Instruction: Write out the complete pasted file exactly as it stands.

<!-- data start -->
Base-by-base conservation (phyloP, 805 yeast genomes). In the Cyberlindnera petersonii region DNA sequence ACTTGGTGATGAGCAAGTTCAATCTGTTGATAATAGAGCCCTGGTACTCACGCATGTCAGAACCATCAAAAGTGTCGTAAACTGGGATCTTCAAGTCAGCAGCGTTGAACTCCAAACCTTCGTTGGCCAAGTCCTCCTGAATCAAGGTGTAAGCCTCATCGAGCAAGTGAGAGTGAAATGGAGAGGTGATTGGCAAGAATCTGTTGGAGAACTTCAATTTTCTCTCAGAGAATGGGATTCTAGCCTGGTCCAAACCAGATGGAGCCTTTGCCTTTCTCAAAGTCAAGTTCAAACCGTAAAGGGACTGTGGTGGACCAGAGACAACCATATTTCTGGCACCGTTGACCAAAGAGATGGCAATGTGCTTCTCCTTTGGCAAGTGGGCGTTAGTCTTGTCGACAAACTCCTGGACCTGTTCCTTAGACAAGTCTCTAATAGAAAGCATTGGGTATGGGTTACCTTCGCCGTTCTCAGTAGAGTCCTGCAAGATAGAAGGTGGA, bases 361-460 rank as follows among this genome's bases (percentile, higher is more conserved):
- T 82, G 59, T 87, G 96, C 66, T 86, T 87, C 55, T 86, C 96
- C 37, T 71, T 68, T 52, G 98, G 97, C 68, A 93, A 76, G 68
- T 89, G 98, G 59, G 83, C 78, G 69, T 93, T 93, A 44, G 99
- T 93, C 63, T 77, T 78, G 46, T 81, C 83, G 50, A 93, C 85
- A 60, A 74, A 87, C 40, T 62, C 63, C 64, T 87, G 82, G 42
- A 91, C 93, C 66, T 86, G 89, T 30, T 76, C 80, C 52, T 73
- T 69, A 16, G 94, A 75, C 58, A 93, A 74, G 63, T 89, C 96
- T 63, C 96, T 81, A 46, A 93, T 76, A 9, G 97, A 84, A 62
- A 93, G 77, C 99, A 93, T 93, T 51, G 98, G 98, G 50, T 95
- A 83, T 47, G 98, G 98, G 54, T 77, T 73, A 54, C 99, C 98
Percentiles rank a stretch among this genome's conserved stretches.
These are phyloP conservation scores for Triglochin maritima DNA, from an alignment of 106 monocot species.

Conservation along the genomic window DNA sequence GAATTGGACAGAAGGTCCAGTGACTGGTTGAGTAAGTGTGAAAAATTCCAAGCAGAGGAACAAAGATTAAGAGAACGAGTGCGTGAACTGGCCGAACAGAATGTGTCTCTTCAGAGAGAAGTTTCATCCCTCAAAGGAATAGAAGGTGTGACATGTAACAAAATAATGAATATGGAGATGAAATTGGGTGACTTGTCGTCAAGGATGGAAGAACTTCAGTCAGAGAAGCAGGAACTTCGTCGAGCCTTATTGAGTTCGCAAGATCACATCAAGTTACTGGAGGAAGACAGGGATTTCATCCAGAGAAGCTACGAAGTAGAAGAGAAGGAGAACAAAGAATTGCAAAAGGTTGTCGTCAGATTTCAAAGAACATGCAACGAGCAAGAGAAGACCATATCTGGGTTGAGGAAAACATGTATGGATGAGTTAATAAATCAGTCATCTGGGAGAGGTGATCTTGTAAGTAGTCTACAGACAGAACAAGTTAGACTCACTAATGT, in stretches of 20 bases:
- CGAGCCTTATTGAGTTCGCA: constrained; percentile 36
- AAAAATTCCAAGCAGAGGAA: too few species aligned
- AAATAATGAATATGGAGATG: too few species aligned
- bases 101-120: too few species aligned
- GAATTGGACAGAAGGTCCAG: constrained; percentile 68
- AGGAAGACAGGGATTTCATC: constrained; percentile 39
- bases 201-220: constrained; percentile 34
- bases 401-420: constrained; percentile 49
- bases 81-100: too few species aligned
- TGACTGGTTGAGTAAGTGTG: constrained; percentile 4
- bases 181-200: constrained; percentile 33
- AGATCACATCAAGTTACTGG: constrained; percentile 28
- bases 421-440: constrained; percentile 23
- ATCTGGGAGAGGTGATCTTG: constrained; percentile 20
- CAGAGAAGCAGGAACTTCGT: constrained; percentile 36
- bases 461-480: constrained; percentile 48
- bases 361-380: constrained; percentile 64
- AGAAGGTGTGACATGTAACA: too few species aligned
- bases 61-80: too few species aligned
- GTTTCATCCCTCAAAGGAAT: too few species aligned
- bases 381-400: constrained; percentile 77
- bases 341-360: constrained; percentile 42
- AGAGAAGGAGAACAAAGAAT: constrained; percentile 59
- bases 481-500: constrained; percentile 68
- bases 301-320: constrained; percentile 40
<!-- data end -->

Base-by-base conservation (phyloP, 805 yeast genomes). In the Cyberlindnera petersonii region DNA sequence ACTTGGTGATGAGCAAGTTCAATCTGTTGATAATAGAGCCCTGGTACTCACGCATGTCAGAACCATCAAAAGTGTCGTAAACTGGGATCTTCAAGTCAGCAGCGTTGAACTCCAAACCTTCGTTGGCCAAGTCCTCCTGAATCAAGGTGTAAGCCTCATCGAGCAAGTGAGAGTGAAATGGAGAGGTGATTGGCAAGAATCTGTTGGAGAACTTCAATTTTCTCTCAGAGAATGGGATTCTAGCCTGGTCCAAACCAGATGGAGCCTTTGCCTTTCTCAAAGTCAAGTTCAAACCGTAAAGGGACTGTGGTGGACCAGAGACAACCATATTTCTGGCACCGTTGACCAAAGAGATGGCAATGTGCTTCTCCTTTGGCAAGTGGGCGTTAGTCTTGTCGACAAACTCCTGGACCTGTTCCTTAGACAAGTCTCTAATAGAAAGCATTGGGTATGGGTTACCTTCGCCGTTCTCAGTAGAGTCCTGCAAGATAGAAGGTGGA, bases 361-460 rank as follows among this genome's bases (percentile, higher is more conserved):
- T 82, G 59, T 87, G 96, C 66, T 86, T 87, C 55, T 86, C 96
- C 37, T 71, T 68, T 52, G 98, G 97, C 68, A 93, A 76, G 68
- T 89, G 98, G 59, G 83, C 78, G 69, T 93, T 93, A 44, G 99
- T 93, C 63, T 77, T 78, G 46, T 81, C 83, G 50, A 93, C 85
- A 60, A 74, A 87, C 40, T 62, C 63, C 64, T 87, G 82, G 42
- A 91, C 93, C 66, T 86, G 89, T 30, T 76, C 80, C 52, T 73
- T 69, A 16, G 94, A 75, C 58, A 93, A 74, G 63, T 89, C 96
- T 63, C 96, T 81, A 46, A 93, T 76, A 9, G 97, A 84, A 62
- A 93, G 77, C 99, A 93, T 93, T 51, G 98, G 98, G 50, T 95
- A 83, T 47, G 98, G 98, G 54, T 77, T 73, A 54, C 99, C 98
Percentiles rank a stretch among this genome's conserved stretches.
These are phyloP conservation scores for Triglochin maritima DNA, from an alignment of 106 monocot species.

Conservation along the genomic window DNA sequence GAATTGGACAGAAGGTCCAGTGACTGGTTGAGTAAGTGTGAAAAATTCCAAGCAGAGGAACAAAGATTAAGAGAACGAGTGCGTGAACTGGCCGAACAGAATGTGTCTCTTCAGAGAGAAGTTTCATCCCTCAAAGGAATAGAAGGTGTGACATGTAACAAAATAATGAATATGGAGATGAAATTGGGTGACTTGTCGTCAAGGATGGAAGAACTTCAGTCAGAGAAGCAGGAACTTCGTCGAGCCTTATTGAGTTCGCAAGATCACATCAAGTTACTGGAGGAAGACAGGGATTTCATCCAGAGAAGCTACGAAGTAGAAGAGAAGGAGAACAAAGAATTGCAAAAGGTTGTCGTCAGATTTCAAAGAACATGCAACGAGCAAGAGAAGACCATATCTGGGTTGAGGAAAACATGTATGGATGAGTTAATAAATCAGTCATCTGGGAGAGGTGATCTTGTAAGTAGTCTACAGACAGAACAAGTTAGACTCACTAATGT, in stretches of 20 bases:
- CGAGCCTTATTGAGTTCGCA: constrained; percentile 36
- AAAAATTCCAAGCAGAGGAA: too few species aligned
- AAATAATGAATATGGAGATG: too few species aligned
- bases 101-120: too few species aligned
- GAATTGGACAGAAGGTCCAG: constrained; percentile 68
- AGGAAGACAGGGATTTCATC: constrained; percentile 39
- bases 201-220: constrained; percentile 34
- bases 401-420: constrained; percentile 49
- bases 81-100: too few species aligned
- TGACTGGTTGAGTAAGTGTG: constrained; percentile 4
- bases 181-200: constrained; percentile 33
- AGATCACATCAAGTTACTGG: constrained; percentile 28
- bases 421-440: constrained; percentile 23
- ATCTGGGAGAGGTGATCTTG: constrained; percentile 20
- CAGAGAAGCAGGAACTTCGT: constrained; percentile 36
- bases 461-480: constrained; percentile 48
- bases 361-380: constrained; percentile 64
- AGAAGGTGTGACATGTAACA: too few species aligned
- bases 61-80: too few species aligned
- GTTTCATCCCTCAAAGGAAT: too few species aligned
- bases 381-400: constrained; percentile 77
- bases 341-360: constrained; percentile 42
- AGAGAAGGAGAACAAAGAAT: constrained; percentile 59
- bases 481-500: constrained; percentile 68
- bases 301-320: constrained; percentile 40